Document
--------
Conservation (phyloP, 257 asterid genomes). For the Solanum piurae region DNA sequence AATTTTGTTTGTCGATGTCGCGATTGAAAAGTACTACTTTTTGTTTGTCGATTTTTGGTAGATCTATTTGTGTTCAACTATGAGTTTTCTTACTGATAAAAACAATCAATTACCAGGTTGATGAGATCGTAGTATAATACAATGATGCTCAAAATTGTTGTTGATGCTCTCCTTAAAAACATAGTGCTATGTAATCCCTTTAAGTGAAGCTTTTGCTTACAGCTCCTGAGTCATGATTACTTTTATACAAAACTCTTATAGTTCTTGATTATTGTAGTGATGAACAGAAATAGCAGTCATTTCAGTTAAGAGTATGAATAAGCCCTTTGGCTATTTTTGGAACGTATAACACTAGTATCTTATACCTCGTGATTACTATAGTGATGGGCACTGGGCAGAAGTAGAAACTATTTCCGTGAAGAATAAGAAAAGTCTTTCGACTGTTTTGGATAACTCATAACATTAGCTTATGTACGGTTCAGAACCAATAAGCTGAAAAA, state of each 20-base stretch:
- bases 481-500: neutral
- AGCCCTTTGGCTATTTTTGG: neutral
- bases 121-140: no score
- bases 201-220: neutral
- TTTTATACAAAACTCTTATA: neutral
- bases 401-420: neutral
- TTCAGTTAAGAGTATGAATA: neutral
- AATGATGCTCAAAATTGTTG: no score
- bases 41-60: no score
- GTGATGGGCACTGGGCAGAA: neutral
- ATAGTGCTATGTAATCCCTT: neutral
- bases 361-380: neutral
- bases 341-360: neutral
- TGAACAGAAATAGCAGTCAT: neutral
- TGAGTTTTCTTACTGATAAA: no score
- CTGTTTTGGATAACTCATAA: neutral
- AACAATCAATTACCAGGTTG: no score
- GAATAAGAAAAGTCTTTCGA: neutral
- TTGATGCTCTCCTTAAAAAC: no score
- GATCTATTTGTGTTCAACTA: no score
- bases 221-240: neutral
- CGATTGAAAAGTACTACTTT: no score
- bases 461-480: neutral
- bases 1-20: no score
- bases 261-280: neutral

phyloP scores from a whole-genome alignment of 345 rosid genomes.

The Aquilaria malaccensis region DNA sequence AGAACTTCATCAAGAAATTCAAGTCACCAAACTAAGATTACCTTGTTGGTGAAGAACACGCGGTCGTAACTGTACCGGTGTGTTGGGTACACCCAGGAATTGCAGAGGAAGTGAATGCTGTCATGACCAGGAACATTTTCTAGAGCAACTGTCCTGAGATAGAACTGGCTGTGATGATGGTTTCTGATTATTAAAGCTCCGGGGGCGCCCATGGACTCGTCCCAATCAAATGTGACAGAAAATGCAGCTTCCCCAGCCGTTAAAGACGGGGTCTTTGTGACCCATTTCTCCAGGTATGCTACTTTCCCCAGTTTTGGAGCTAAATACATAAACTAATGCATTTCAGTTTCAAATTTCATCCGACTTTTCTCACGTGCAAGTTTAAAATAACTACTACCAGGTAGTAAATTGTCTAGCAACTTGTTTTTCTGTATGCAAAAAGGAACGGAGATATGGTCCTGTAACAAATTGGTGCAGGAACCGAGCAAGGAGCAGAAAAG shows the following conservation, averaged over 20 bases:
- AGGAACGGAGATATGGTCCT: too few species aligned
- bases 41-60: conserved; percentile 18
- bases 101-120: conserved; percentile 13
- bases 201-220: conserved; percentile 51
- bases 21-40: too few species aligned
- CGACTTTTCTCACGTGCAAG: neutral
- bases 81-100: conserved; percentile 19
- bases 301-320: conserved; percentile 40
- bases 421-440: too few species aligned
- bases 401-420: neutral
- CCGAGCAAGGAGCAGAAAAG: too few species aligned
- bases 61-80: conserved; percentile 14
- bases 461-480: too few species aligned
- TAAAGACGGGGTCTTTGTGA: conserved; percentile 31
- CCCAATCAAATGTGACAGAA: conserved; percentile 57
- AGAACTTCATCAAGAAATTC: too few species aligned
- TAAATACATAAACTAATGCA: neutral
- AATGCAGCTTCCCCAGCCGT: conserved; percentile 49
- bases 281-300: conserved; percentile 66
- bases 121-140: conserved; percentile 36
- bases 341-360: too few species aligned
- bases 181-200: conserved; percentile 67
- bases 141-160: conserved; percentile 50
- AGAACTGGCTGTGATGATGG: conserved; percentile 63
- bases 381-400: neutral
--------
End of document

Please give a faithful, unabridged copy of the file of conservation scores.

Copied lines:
Conservation (phyloP, 257 asterid genomes). For the Solanum piurae region DNA sequence AATTTTGTTTGTCGATGTCGCGATTGAAAAGTACTACTTTTTGTTTGTCGATTTTTGGTAGATCTATTTGTGTTCAACTATGAGTTTTCTTACTGATAAAAACAATCAATTACCAGGTTGATGAGATCGTAGTATAATACAATGATGCTCAAAATTGTTGTTGATGCTCTCCTTAAAAACATAGTGCTATGTAATCCCTTTAAGTGAAGCTTTTGCTTACAGCTCCTGAGTCATGATTACTTTTATACAAAACTCTTATAGTTCTTGATTATTGTAGTGATGAACAGAAATAGCAGTCATTTCAGTTAAGAGTATGAATAAGCCCTTTGGCTATTTTTGGAACGTATAACACTAGTATCTTATACCTCGTGATTACTATAGTGATGGGCACTGGGCAGAAGTAGAAACTATTTCCGTGAAGAATAAGAAAAGTCTTTCGACTGTTTTGGATAACTCATAACATTAGCTTATGTACGGTTCAGAACCAATAAGCTGAAAAA, state of each 20-base stretch:
- bases 481-500: neutral
- AGCCCTTTGGCTATTTTTGG: neutral
- bases 121-140: no score
- bases 201-220: neutral
- TTTTATACAAAACTCTTATA: neutral
- bases 401-420: neutral
- TTCAGTTAAGAGTATGAATA: neutral
- AATGATGCTCAAAATTGTTG: no score
- bases 41-60: no score
- GTGATGGGCACTGGGCAGAA: neutral
- ATAGTGCTATGTAATCCCTT: neutral
- bases 361-380: neutral
- bases 341-360: neutral
- TGAACAGAAATAGCAGTCAT: neutral
- TGAGTTTTCTTACTGATAAA: no score
- CTGTTTTGGATAACTCATAA: neutral
- AACAATCAATTACCAGGTTG: no score
- GAATAAGAAAAGTCTTTCGA: neutral
- TTGATGCTCTCCTTAAAAAC: no score
- GATCTATTTGTGTTCAACTA: no score
- bases 221-240: neutral
- CGATTGAAAAGTACTACTTT: no score
- bases 461-480: neutral
- bases 1-20: no score
- bases 261-280: neutral

phyloP scores from a whole-genome alignment of 345 rosid genomes.

The Aquilaria malaccensis region DNA sequence AGAACTTCATCAAGAAATTCAAGTCACCAAACTAAGATTACCTTGTTGGTGAAGAACACGCGGTCGTAACTGTACCGGTGTGTTGGGTACACCCAGGAATTGCAGAGGAAGTGAATGCTGTCATGACCAGGAACATTTTCTAGAGCAACTGTCCTGAGATAGAACTGGCTGTGATGATGGTTTCTGATTATTAAAGCTCCGGGGGCGCCCATGGACTCGTCCCAATCAAATGTGACAGAAAATGCAGCTTCCCCAGCCGTTAAAGACGGGGTCTTTGTGACCCATTTCTCCAGGTATGCTACTTTCCCCAGTTTTGGAGCTAAATACATAAACTAATGCATTTCAGTTTCAAATTTCATCCGACTTTTCTCACGTGCAAGTTTAAAATAACTACTACCAGGTAGTAAATTGTCTAGCAACTTGTTTTTCTGTATGCAAAAAGGAACGGAGATATGGTCCTGTAACAAATTGGTGCAGGAACCGAGCAAGGAGCAGAAAAG shows the following conservation, averaged over 20 bases:
- AGGAACGGAGATATGGTCCT: too few species aligned
- bases 41-60: conserved; percentile 18
- bases 101-120: conserved; percentile 13
- bases 201-220: conserved; percentile 51
- bases 21-40: too few species aligned
- CGACTTTTCTCACGTGCAAG: neutral
- bases 81-100: conserved; percentile 19
- bases 301-320: conserved; percentile 40
- bases 421-440: too few species aligned
- bases 401-420: neutral
- CCGAGCAAGGAGCAGAAAAG: too few species aligned
- bases 61-80: conserved; percentile 14
- bases 461-480: too few species aligned
- TAAAGACGGGGTCTTTGTGA: conserved; percentile 31
- CCCAATCAAATGTGACAGAA: conserved; percentile 57
- AGAACTTCATCAAGAAATTC: too few species aligned
- TAAATACATAAACTAATGCA: neutral
- AATGCAGCTTCCCCAGCCGT: conserved; percentile 49
- bases 281-300: conserved; percentile 66
- bases 121-140: conserved; percentile 36
- bases 341-360: too few species aligned
- bases 181-200: conserved; percentile 67
- bases 141-160: conserved; percentile 50
- AGAACTGGCTGTGATGATGG: conserved; percentile 63
- bases 381-400: neutral